The National Defense Service Medal (NDSM) is a service medal of the United States Armed Forces established by President Dwight D. Eisenhower in 1953. The medal was first intended to be a "blanket campaign medal" awarded to service members who served honorably during a designated time period of which a "national emergency" had been declared during a time of war or conflict. It may also be issued to active military members for any other period that the Secretary of Defense designates. Currently, the National Defense Service Medal is the oldest service medal in use by the United States Armed Forces. The oldest continuously issued combat medal is the Medal of Honor.
The national Scout jamboree is a gathering, or jamboree, of thousands of members of the Boy Scouts of America, usually held every four years and organized by the National Council of the Boy Scouts of America.
Nausea or queasiness is an unpleasant sense of unease, discomfort, and revulsion towards food.
Naval Air Station Barbers Point, on O'ahu, also called John Rodgers Field (the original name of Honolulu International Airport), is a former United States Navy airfield closed in 1999, and renamed Kalaeloa Airport.
Naval Air Station Corpus Christi, is a naval base located six miles (10 km) southeast of the central business district (CBD) of Corpus Christi, in Nueces County, Texas, USA.
Naval Air Station Glenview or NAS Glenview was an operational U.S. Naval Air Station from 1923 to 1995.
Naval Air Station North Island or NAS North Island is located at the north end of the Coronado peninsula on San Diego Bay and is the home port of several aircraft carriers of the United States Navy.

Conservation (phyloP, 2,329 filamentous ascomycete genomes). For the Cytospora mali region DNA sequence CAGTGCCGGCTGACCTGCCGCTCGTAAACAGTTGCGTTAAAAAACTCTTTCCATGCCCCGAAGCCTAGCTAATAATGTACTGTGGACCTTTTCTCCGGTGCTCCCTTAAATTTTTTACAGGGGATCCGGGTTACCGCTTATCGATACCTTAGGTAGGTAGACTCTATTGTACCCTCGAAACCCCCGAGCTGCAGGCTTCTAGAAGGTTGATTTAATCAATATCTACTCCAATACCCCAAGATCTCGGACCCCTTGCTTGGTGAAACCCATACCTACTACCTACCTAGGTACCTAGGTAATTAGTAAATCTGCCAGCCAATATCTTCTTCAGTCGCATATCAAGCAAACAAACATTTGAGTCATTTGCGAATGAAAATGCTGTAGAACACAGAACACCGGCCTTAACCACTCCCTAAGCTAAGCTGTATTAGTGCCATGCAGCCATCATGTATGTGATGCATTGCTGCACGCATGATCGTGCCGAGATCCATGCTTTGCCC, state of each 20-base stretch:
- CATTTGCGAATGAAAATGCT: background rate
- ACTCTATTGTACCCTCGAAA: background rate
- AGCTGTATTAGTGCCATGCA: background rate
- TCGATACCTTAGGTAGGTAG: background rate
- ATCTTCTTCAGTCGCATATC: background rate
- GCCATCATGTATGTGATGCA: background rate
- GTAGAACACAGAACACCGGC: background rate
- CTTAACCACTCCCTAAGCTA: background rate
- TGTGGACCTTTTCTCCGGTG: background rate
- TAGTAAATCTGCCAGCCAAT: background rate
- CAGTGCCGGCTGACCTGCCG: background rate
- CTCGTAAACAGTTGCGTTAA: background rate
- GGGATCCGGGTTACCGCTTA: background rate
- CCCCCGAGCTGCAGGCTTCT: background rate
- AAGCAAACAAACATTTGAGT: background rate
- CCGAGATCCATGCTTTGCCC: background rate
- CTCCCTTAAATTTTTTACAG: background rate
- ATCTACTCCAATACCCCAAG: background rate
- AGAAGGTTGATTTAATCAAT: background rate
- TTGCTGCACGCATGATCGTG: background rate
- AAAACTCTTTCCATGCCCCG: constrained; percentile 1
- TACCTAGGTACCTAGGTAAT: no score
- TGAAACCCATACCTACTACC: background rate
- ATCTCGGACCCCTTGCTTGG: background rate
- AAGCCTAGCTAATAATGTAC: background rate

Naval Air Station Pensacola or NAS Pensacola (formerly NAS/KNAS until changed circa 1970 to allow Nassau International Airport, now Lynden Pindling International Airport, to have IATA code NAS), "The Cradle of Naval Aviation", is a United States Navy base located next to Warrington, Florida, a community southwest of the Pensacola city limits.
Naval aviation is the application of military air power by navies, whether from warships that embark aircraft, or land bases.
The Naval Reserve Officers Training Corps (NROTC) program is a college-based, commissioned officer training program of the United States Navy and the United States Marine Corps.
Nellis Air Force Base ("Nellis" colloq.) is a United States Air Force installation in southern Nevada with military schools and more squadrons than any other USAF base.
Neoplasia is a type of abnormal and excessive growth of tissue.
Nevada (see pronunciations) is a state in the Western, Mountain West, and Southwestern regions of the United States of America.
New Knoxville is a village in Auglaize County, Ohio, United States.
The North American F-100 Super Sabre is an American supersonic jet fighter aircraft that served with the United States Air Force (USAF) from 1954 to 1971 and with the Air National Guard (ANG) until 1979.
The North American F-86 Sabre, sometimes called the Sabrejet, is a transonic jet fighter aircraft.
The North American Aviation T-6 Texan is an American single-engined advanced trainer aircraft used to train pilots of the United States Army Air Forces (USAAF), United States Navy, Royal Air Force, and other air forces of the British Commonwealth during World War II and into the 1970s.